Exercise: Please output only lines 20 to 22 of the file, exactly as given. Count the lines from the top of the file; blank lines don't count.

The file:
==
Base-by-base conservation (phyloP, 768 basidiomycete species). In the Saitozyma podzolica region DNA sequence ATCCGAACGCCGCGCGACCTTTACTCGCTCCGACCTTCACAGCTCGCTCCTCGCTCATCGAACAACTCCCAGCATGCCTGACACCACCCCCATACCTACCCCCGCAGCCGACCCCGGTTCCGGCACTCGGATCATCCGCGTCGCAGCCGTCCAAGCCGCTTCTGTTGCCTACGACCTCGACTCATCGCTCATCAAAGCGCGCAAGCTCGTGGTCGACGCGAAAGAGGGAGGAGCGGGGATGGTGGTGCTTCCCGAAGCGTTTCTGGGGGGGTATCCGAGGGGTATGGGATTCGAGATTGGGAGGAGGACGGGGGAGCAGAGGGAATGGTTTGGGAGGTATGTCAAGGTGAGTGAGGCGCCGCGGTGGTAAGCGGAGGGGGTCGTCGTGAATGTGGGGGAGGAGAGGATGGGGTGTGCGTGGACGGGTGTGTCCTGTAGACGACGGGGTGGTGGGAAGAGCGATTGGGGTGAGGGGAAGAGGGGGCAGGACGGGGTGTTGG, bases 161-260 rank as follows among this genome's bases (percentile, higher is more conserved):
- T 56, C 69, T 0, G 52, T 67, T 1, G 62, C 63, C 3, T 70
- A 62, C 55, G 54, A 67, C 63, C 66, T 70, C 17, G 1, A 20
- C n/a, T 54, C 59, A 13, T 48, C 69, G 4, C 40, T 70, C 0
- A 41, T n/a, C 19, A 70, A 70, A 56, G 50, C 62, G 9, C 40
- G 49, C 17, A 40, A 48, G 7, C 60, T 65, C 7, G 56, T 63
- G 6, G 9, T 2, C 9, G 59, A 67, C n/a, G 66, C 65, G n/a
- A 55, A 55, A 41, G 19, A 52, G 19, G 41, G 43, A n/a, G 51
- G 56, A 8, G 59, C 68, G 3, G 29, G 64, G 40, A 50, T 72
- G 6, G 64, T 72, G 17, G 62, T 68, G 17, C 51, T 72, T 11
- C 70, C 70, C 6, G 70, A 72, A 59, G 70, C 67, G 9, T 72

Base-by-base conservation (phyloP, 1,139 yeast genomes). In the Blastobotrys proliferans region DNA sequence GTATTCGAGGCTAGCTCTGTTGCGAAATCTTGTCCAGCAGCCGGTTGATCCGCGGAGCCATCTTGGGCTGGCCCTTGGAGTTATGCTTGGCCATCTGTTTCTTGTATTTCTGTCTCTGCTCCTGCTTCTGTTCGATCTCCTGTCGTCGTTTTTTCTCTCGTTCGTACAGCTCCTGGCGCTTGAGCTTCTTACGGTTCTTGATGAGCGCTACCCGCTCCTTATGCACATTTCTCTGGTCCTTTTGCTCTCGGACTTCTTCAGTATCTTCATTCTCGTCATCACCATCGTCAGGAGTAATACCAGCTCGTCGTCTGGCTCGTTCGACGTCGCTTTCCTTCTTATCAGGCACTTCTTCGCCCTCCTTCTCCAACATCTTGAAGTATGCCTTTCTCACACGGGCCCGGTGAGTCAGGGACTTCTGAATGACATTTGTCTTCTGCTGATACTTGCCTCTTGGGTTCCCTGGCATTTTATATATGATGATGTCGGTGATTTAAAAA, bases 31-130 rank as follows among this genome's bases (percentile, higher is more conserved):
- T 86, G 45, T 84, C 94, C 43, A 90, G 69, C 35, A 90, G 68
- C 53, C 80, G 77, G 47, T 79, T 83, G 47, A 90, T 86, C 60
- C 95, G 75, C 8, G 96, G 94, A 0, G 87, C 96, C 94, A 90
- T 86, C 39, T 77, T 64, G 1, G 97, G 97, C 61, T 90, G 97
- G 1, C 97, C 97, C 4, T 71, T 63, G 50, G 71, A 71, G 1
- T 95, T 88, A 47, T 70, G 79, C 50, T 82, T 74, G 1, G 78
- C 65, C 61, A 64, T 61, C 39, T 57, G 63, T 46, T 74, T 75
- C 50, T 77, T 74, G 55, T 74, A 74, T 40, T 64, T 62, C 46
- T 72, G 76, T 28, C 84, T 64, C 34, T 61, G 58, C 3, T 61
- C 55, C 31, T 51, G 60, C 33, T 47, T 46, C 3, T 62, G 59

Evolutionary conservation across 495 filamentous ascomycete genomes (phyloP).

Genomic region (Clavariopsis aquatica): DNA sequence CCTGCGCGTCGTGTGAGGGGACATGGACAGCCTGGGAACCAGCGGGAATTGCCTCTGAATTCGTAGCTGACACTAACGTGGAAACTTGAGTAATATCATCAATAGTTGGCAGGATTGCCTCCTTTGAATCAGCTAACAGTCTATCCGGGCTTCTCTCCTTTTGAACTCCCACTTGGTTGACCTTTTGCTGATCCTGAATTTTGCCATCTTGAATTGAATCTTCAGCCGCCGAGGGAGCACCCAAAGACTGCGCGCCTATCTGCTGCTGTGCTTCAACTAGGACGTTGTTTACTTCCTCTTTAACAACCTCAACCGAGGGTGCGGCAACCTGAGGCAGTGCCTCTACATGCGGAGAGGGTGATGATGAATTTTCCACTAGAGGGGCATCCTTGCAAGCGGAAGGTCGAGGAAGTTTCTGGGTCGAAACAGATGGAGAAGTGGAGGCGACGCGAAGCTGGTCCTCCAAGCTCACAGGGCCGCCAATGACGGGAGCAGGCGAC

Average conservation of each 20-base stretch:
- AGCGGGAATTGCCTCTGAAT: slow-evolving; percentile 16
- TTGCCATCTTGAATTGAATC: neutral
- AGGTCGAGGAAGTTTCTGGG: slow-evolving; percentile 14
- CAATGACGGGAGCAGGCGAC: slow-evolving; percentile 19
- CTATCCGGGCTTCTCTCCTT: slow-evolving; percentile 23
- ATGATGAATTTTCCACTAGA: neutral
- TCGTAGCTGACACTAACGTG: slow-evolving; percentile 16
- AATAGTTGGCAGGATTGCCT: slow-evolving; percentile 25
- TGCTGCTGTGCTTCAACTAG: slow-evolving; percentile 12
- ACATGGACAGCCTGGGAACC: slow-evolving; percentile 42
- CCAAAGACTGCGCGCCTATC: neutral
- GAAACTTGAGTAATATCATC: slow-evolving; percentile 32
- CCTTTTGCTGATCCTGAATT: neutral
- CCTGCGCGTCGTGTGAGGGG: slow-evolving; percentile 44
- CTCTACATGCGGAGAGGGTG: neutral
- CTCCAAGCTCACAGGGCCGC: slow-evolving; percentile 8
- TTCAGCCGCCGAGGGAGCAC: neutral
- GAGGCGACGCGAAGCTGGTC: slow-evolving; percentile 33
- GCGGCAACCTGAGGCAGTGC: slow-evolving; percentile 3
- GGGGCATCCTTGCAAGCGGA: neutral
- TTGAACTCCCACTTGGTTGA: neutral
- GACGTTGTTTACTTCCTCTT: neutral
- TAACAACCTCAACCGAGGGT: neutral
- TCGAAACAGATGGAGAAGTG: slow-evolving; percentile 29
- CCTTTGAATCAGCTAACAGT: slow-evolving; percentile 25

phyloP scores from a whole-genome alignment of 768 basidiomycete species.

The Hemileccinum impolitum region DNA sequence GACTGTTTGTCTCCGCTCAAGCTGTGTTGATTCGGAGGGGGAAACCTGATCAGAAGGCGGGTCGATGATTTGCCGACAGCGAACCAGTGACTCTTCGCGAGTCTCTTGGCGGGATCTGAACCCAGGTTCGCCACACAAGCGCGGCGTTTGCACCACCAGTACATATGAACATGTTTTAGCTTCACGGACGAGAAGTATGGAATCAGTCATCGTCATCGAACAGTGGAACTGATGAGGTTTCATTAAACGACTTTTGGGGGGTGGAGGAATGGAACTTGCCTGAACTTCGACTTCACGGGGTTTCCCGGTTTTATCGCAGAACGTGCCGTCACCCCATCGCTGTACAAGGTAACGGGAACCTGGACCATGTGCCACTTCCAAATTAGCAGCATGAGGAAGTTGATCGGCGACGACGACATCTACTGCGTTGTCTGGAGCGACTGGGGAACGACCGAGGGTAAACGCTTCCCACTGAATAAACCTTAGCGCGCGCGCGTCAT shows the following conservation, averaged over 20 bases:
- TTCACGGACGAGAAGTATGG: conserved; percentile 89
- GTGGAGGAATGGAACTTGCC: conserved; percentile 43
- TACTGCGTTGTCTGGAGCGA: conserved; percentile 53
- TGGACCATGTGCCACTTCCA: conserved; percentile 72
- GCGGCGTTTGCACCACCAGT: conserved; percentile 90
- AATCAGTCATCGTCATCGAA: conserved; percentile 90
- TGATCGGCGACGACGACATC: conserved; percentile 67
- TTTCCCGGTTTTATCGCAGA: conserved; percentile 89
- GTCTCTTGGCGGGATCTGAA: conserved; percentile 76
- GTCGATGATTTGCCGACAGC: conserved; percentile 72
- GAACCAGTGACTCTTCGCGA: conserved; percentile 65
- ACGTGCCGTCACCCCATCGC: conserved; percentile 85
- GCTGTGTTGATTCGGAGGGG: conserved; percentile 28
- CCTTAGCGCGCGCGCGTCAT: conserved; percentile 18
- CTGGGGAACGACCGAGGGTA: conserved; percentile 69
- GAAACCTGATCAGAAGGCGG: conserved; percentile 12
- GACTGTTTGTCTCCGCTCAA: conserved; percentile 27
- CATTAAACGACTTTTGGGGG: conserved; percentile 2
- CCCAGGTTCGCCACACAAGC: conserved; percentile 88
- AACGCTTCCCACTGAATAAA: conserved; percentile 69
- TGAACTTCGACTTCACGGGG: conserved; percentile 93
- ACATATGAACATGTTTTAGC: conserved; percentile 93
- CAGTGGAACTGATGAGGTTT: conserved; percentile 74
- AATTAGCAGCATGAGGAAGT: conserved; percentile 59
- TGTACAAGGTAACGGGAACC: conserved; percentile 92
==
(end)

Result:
- C 50, T 77, T 74, G 55, T 74, A 74, T 40, T 64, T 62, C 46
- T 72, G 76, T 28, C 84, T 64, C 34, T 61, G 58, C 3, T 61
- C 55, C 31, T 51, G 60, C 33, T 47, T 46, C 3, T 62, G 59